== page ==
Nanomaterial: promises to take your electric car farther and faster.
A group of researchers at Northwestern University have developed a material that could accelerate significantly to charge batteries in electric cars, and also help increase their autonomy for these batteries hold off more and more kilometers. In the current electric cars use a complex system of batteries and supercapacitors to provide the necessary power to the vehicle is done, but this new nanomaterial is capable of both, combining these functions in a simple and promising solution.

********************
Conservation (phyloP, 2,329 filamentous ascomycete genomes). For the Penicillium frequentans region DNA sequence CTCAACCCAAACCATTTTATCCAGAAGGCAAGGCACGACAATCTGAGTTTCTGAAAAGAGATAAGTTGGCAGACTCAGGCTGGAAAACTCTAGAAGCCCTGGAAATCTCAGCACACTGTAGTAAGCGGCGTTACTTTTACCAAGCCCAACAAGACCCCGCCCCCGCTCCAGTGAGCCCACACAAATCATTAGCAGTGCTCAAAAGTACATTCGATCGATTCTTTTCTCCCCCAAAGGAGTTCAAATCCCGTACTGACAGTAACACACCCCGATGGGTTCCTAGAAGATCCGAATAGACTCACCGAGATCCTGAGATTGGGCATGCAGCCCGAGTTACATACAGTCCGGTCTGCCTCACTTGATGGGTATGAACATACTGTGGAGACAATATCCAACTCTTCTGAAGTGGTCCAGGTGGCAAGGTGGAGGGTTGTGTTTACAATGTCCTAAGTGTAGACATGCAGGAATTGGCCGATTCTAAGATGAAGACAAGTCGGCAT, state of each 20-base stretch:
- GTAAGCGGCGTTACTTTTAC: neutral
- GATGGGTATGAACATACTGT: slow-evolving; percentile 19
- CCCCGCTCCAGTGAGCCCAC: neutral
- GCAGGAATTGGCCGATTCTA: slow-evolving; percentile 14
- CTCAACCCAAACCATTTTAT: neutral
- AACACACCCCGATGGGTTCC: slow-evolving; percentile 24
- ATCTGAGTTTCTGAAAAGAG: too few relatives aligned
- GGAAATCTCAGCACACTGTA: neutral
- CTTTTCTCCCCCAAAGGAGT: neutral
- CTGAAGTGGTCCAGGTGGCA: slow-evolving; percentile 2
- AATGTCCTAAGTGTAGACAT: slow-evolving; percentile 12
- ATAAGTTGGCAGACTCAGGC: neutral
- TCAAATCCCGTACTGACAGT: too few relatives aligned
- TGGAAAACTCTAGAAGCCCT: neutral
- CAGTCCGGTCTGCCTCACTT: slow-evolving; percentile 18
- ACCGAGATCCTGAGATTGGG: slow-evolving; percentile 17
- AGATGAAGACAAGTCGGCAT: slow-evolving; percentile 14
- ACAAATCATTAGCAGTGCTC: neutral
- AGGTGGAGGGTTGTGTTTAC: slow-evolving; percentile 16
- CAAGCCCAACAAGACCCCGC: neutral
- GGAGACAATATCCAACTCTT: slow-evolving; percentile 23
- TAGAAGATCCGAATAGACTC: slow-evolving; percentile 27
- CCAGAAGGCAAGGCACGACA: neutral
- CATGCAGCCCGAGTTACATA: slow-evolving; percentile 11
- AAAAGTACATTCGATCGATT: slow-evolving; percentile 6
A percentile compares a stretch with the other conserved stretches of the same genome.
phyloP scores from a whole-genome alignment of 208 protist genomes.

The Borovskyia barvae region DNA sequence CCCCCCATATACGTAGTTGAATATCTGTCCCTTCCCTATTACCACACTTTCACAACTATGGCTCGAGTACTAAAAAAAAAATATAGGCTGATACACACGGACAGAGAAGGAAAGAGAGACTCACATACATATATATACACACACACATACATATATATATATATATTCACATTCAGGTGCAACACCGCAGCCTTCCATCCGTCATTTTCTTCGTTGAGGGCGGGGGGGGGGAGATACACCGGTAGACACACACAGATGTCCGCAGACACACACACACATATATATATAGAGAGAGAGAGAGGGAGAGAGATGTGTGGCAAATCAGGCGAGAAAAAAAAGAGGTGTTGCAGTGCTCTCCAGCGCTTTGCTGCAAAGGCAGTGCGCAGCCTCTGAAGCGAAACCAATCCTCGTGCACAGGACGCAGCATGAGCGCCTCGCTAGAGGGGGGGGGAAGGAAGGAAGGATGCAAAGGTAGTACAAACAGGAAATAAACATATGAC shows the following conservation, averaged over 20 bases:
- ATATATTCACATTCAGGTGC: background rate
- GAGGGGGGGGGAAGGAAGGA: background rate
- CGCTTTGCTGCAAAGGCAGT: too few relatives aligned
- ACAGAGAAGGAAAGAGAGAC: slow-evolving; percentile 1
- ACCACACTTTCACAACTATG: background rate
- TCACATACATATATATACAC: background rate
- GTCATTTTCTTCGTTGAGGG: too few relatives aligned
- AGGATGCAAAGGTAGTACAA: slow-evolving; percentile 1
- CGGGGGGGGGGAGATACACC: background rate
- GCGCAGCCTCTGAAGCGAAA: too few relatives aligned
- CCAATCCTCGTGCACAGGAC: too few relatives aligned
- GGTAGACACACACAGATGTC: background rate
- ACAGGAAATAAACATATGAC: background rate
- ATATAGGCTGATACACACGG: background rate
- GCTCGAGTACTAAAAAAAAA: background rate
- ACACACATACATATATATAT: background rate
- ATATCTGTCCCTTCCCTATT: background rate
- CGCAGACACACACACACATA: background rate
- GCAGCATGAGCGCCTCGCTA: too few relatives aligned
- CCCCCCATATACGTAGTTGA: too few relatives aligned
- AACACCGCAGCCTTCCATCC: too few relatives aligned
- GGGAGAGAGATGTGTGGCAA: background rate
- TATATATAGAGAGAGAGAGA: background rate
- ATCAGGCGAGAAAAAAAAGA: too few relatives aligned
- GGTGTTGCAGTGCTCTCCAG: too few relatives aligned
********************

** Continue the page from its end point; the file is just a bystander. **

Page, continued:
William Dichtel, leader of this research group, explained that the nanomaterial has the ability to store large amounts of electrical energy or charge, like a battery, and also the ability to be loaded and unloaded quickly, as a supercapacitor. The development is based on a relatively new field of research: Covalent Organic Frameworks called, a family of highly resistant polymers having a series of tiny pores that can store energy. They have combined the polymer with a highly conductive material to achieve an alternative to the porous carbon-based electrodes that previously used. The COFs are impressive and very promising structures, but its conductivity is limited. That's the problem we are trying to solve. To modify and add this attribute lacking COFs can use in practice.
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